WAV Comment: Great work as always from friends Phil and all the crew; exposing the real truth about what lies beneath the surface. More Intensive farming under the waves; out of sight, out of mind ?

From Compassion In World Farming (CIWF), London.

Murky depths of the Scottish salmon industry exposed in new undercover investigation | Compassion in World Farming (

Our new investigation into the Scottish salmon industry, released today (23rd March), uncovers the hidden suffering of salmon on an industry-wide and endemic scale, breaches in animal welfare legislation and shocking mortality rates.

Warning: Some viewers may find the following footage distressing.


Our undercover investigation – supported by a global network of 30 organisations – and accompanying report ‘Underwater Cages, Parasites & Dead Fish: Why a Moratorium on Scottish Salmon Farming Expansion is Imperative’  highlights the grim reality for many fish raised in sea cages to produce world-famous Scottish salmon.

Scottish salmon is big business. Every year, 24 to 56 million of these fish are shipped to over 50 countries – making Scotland the world’s third-largest exporter. Worryingly the Scottish government supports plans for massive industry expansion by 2030. But while the industry expands, animals pay the price.


We investigated 22 farms between September and November 2020, using both drone technology and, at 6 farms, underwater divers. On several of these farms, investigators found severe sea lice infestations and high levels of mortalities. They also found fish crammed in barren underwater cages, where these natural migrators have nothing to do but swim aimlessly for up to 2 years. These animals suffer to such an extent that as many as a quarter will die before they even make it to slaughter.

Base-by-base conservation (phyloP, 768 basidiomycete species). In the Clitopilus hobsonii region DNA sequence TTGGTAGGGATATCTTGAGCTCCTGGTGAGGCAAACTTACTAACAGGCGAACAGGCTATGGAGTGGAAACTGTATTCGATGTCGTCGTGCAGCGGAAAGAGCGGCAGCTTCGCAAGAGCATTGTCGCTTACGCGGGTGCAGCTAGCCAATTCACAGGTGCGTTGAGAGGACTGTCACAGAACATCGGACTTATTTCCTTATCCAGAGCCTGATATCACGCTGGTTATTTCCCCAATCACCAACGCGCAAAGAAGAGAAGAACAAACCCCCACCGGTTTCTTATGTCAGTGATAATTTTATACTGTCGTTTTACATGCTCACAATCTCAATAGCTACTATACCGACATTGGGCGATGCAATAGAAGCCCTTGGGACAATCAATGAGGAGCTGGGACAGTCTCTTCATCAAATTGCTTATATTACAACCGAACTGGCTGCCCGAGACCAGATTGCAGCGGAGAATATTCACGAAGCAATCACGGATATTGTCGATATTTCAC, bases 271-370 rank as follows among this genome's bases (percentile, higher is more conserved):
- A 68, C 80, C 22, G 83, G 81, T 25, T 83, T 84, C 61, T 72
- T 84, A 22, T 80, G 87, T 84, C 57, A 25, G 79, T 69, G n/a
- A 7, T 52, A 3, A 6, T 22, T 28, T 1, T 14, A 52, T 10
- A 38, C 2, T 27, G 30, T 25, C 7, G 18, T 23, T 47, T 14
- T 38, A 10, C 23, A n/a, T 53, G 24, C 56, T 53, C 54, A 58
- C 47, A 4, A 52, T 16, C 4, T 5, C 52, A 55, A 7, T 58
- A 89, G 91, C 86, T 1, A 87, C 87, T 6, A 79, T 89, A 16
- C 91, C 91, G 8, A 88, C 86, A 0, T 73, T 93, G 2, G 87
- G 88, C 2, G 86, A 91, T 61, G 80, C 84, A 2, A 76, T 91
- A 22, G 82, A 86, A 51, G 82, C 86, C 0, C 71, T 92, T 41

The appalling findings were documented on farms owned by all five of Scotland’s largest salmon producers (Cooke Aquaculture, Grieg Seafood, Mowi, Scottish Sea Farms and The Scottish Salmon Company), which together account for over 96% of the industry.


“Salmon are silently suffering, out of sight, in cruel underwater factory farms across Scotland. Even the experienced investigators were shocked at what they found,” said Sophie Peutrill, our Global Campaign Manager for fish welfare. “The footage reveals salmon with deformities and disease, missing eyes and large chunks of flesh and skin being eaten away by sea lice. This is completely unacceptable.

“Salmon are sentient beings – they should not be subjected to such awful misery. There is an industry-wide failure to protect these animals, and this must change. We need an immediate halt on the continued expansion of Scottish salmon farming”


Not only is salmon farming bad for animal welfare, but it is also damaging the environment. Organic and chemical waste from Scottish salmon farms is changing the chemistry of sediments and killing marine life on the seabed. Waste from farms can lead to poor water quality and harmful algal blooms. Millions of tonnes of wild-caught fish are reduced to fishmeal and fish oil in order to feed fish in intensive farms, and the list goes on.

“Given the numerous welfare and environmental issues within the Scottish salmon industry, plans to expand are completely irresponsible”, said Dr Krzysztof Wojtas, our Head of Fish Policy.

“We are calling on the Scottish Government for a moratorium on the expansion of the Scottish Salmon industry. Confining carnivorous species in underwater cages and depleting our oceans of wild fish in order to feed them, is pure madness. Ultimately, we directly challenge whether farming essentially wild, migratory fish, such as salmon, has any place in a sustainable food system.”